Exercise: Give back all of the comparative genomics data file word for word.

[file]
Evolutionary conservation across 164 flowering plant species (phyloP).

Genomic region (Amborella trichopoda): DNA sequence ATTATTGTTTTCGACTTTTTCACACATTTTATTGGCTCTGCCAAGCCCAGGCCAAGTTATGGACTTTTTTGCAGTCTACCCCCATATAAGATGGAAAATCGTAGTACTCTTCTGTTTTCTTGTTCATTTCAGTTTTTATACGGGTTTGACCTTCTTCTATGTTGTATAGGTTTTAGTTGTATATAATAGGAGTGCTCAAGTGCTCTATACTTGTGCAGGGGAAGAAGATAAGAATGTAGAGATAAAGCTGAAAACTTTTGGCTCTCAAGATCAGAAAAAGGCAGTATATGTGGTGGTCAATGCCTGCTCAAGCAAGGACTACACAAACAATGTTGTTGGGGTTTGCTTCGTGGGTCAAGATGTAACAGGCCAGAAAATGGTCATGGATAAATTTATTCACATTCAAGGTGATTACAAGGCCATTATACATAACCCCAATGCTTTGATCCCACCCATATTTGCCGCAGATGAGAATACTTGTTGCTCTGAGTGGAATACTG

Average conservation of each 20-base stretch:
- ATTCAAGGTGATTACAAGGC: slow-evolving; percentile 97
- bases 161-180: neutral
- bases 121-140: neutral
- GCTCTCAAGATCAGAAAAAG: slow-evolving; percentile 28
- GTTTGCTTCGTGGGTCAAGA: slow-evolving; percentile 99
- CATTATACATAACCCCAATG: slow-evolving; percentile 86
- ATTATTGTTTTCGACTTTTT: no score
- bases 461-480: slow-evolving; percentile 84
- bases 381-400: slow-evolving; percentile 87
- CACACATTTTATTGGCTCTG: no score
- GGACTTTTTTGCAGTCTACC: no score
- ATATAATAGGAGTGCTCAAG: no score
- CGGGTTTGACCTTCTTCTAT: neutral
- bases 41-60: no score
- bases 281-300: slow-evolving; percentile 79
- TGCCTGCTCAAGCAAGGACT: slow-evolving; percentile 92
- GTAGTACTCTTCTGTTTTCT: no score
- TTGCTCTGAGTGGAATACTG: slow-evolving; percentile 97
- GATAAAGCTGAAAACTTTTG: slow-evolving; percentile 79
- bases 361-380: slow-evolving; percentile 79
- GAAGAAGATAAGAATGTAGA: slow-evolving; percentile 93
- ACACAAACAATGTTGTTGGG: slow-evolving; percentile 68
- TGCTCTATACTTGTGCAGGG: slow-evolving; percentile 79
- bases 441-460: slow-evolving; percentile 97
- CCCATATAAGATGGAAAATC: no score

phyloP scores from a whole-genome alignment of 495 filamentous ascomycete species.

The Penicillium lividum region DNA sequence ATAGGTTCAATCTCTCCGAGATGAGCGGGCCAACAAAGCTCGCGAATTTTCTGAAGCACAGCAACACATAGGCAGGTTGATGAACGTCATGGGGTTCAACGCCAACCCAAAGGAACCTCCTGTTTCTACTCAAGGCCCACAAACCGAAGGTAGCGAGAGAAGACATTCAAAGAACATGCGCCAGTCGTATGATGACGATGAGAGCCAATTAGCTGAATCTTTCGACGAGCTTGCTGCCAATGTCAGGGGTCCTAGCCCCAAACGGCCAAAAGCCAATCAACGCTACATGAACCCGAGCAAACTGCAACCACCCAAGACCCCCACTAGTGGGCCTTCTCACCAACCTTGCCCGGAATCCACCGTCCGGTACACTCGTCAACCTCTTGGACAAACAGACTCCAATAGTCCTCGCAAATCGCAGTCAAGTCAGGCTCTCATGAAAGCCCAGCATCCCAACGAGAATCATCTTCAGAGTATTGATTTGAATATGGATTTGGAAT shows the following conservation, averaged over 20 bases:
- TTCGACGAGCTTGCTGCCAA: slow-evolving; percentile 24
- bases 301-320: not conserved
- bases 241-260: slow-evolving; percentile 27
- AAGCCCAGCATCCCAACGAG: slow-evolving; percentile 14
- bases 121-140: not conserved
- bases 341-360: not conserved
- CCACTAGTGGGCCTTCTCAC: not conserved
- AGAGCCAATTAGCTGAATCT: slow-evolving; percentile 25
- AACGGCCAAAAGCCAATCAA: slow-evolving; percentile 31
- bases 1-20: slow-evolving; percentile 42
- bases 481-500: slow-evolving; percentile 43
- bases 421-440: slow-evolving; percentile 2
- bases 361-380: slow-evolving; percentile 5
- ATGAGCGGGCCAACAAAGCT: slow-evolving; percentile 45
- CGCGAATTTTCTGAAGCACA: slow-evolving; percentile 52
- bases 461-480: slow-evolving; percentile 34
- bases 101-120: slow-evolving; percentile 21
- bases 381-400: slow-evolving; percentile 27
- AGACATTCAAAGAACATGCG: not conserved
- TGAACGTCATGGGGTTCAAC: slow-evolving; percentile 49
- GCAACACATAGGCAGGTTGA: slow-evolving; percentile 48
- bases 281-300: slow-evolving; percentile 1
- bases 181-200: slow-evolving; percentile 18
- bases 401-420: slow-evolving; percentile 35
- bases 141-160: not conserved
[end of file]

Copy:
Evolutionary conservation across 164 flowering plant species (phyloP).

Genomic region (Amborella trichopoda): DNA sequence ATTATTGTTTTCGACTTTTTCACACATTTTATTGGCTCTGCCAAGCCCAGGCCAAGTTATGGACTTTTTTGCAGTCTACCCCCATATAAGATGGAAAATCGTAGTACTCTTCTGTTTTCTTGTTCATTTCAGTTTTTATACGGGTTTGACCTTCTTCTATGTTGTATAGGTTTTAGTTGTATATAATAGGAGTGCTCAAGTGCTCTATACTTGTGCAGGGGAAGAAGATAAGAATGTAGAGATAAAGCTGAAAACTTTTGGCTCTCAAGATCAGAAAAAGGCAGTATATGTGGTGGTCAATGCCTGCTCAAGCAAGGACTACACAAACAATGTTGTTGGGGTTTGCTTCGTGGGTCAAGATGTAACAGGCCAGAAAATGGTCATGGATAAATTTATTCACATTCAAGGTGATTACAAGGCCATTATACATAACCCCAATGCTTTGATCCCACCCATATTTGCCGCAGATGAGAATACTTGTTGCTCTGAGTGGAATACTG

Average conservation of each 20-base stretch:
- ATTCAAGGTGATTACAAGGC: slow-evolving; percentile 97
- bases 161-180: neutral
- bases 121-140: neutral
- GCTCTCAAGATCAGAAAAAG: slow-evolving; percentile 28
- GTTTGCTTCGTGGGTCAAGA: slow-evolving; percentile 99
- CATTATACATAACCCCAATG: slow-evolving; percentile 86
- ATTATTGTTTTCGACTTTTT: no score
- bases 461-480: slow-evolving; percentile 84
- bases 381-400: slow-evolving; percentile 87
- CACACATTTTATTGGCTCTG: no score
- GGACTTTTTTGCAGTCTACC: no score
- ATATAATAGGAGTGCTCAAG: no score
- CGGGTTTGACCTTCTTCTAT: neutral
- bases 41-60: no score
- bases 281-300: slow-evolving; percentile 79
- TGCCTGCTCAAGCAAGGACT: slow-evolving; percentile 92
- GTAGTACTCTTCTGTTTTCT: no score
- TTGCTCTGAGTGGAATACTG: slow-evolving; percentile 97
- GATAAAGCTGAAAACTTTTG: slow-evolving; percentile 79
- bases 361-380: slow-evolving; percentile 79
- GAAGAAGATAAGAATGTAGA: slow-evolving; percentile 93
- ACACAAACAATGTTGTTGGG: slow-evolving; percentile 68
- TGCTCTATACTTGTGCAGGG: slow-evolving; percentile 79
- bases 441-460: slow-evolving; percentile 97
- CCCATATAAGATGGAAAATC: no score

phyloP scores from a whole-genome alignment of 495 filamentous ascomycete species.

The Penicillium lividum region DNA sequence ATAGGTTCAATCTCTCCGAGATGAGCGGGCCAACAAAGCTCGCGAATTTTCTGAAGCACAGCAACACATAGGCAGGTTGATGAACGTCATGGGGTTCAACGCCAACCCAAAGGAACCTCCTGTTTCTACTCAAGGCCCACAAACCGAAGGTAGCGAGAGAAGACATTCAAAGAACATGCGCCAGTCGTATGATGACGATGAGAGCCAATTAGCTGAATCTTTCGACGAGCTTGCTGCCAATGTCAGGGGTCCTAGCCCCAAACGGCCAAAAGCCAATCAACGCTACATGAACCCGAGCAAACTGCAACCACCCAAGACCCCCACTAGTGGGCCTTCTCACCAACCTTGCCCGGAATCCACCGTCCGGTACACTCGTCAACCTCTTGGACAAACAGACTCCAATAGTCCTCGCAAATCGCAGTCAAGTCAGGCTCTCATGAAAGCCCAGCATCCCAACGAGAATCATCTTCAGAGTATTGATTTGAATATGGATTTGGAAT shows the following conservation, averaged over 20 bases:
- TTCGACGAGCTTGCTGCCAA: slow-evolving; percentile 24
- bases 301-320: not conserved
- bases 241-260: slow-evolving; percentile 27
- AAGCCCAGCATCCCAACGAG: slow-evolving; percentile 14
- bases 121-140: not conserved
- bases 341-360: not conserved
- CCACTAGTGGGCCTTCTCAC: not conserved
- AGAGCCAATTAGCTGAATCT: slow-evolving; percentile 25
- AACGGCCAAAAGCCAATCAA: slow-evolving; percentile 31
- bases 1-20: slow-evolving; percentile 42
- bases 481-500: slow-evolving; percentile 43
- bases 421-440: slow-evolving; percentile 2
- bases 361-380: slow-evolving; percentile 5
- ATGAGCGGGCCAACAAAGCT: slow-evolving; percentile 45
- CGCGAATTTTCTGAAGCACA: slow-evolving; percentile 52
- bases 461-480: slow-evolving; percentile 34
- bases 101-120: slow-evolving; percentile 21
- bases 381-400: slow-evolving; percentile 27
- AGACATTCAAAGAACATGCG: not conserved
- TGAACGTCATGGGGTTCAAC: slow-evolving; percentile 49
- GCAACACATAGGCAGGTTGA: slow-evolving; percentile 48
- bases 281-300: slow-evolving; percentile 1
- bases 181-200: slow-evolving; percentile 18
- bases 401-420: slow-evolving; percentile 35
- bases 141-160: not conserved